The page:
The author examines the development and current status of third-party standing in the federal courts, with special attention to its justification in light of the Supreme Court's decisions on mootness in class actions. Professor Rohr suggests that for the sake of clarity, economy, and consistency of approach, federal courts should grant third-party standing to any litigant who appears reasonably likely to give adequate representation to the interests of the third parties whose rights the litigant wishes to assert.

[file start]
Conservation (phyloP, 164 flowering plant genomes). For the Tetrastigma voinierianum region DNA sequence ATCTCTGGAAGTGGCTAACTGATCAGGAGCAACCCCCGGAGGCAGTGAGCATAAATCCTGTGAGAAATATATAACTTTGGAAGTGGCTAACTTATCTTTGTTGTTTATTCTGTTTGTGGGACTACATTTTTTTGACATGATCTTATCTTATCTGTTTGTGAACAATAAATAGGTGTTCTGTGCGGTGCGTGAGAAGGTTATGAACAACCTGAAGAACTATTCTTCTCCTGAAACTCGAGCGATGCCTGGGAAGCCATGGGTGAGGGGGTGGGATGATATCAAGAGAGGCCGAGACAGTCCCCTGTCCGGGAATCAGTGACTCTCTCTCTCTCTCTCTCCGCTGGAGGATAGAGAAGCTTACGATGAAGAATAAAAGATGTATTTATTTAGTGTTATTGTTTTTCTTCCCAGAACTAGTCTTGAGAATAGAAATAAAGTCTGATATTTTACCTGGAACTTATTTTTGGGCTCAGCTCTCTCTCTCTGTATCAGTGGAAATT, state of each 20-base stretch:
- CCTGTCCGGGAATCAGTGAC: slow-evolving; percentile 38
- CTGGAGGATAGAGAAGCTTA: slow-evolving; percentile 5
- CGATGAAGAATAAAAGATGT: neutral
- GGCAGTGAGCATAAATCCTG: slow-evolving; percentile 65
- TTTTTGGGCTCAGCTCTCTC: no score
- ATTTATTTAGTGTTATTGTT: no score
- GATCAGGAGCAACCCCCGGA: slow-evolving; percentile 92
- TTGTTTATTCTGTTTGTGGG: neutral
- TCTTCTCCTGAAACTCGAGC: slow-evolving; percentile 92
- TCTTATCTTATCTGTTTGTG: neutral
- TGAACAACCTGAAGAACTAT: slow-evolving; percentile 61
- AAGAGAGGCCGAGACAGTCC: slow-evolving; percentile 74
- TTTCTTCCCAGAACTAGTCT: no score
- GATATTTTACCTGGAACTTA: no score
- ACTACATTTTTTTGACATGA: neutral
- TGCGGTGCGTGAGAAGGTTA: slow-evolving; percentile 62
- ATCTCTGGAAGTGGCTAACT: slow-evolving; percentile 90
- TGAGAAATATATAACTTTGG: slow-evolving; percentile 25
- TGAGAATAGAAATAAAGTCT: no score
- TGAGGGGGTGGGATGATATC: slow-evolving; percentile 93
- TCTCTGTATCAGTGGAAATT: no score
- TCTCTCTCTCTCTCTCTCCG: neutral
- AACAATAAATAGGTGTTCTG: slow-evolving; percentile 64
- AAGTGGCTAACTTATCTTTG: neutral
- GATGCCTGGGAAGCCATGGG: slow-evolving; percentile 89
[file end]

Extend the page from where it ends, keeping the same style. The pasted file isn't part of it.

Fighting for the Rights of Others: The Troubled Law of Third-Party Standing and Mootness in the Federal Courts,
35 U. Miami L. Rev.
Available at: http://repository.law.miami.edu/umlr/vol35/iss3/2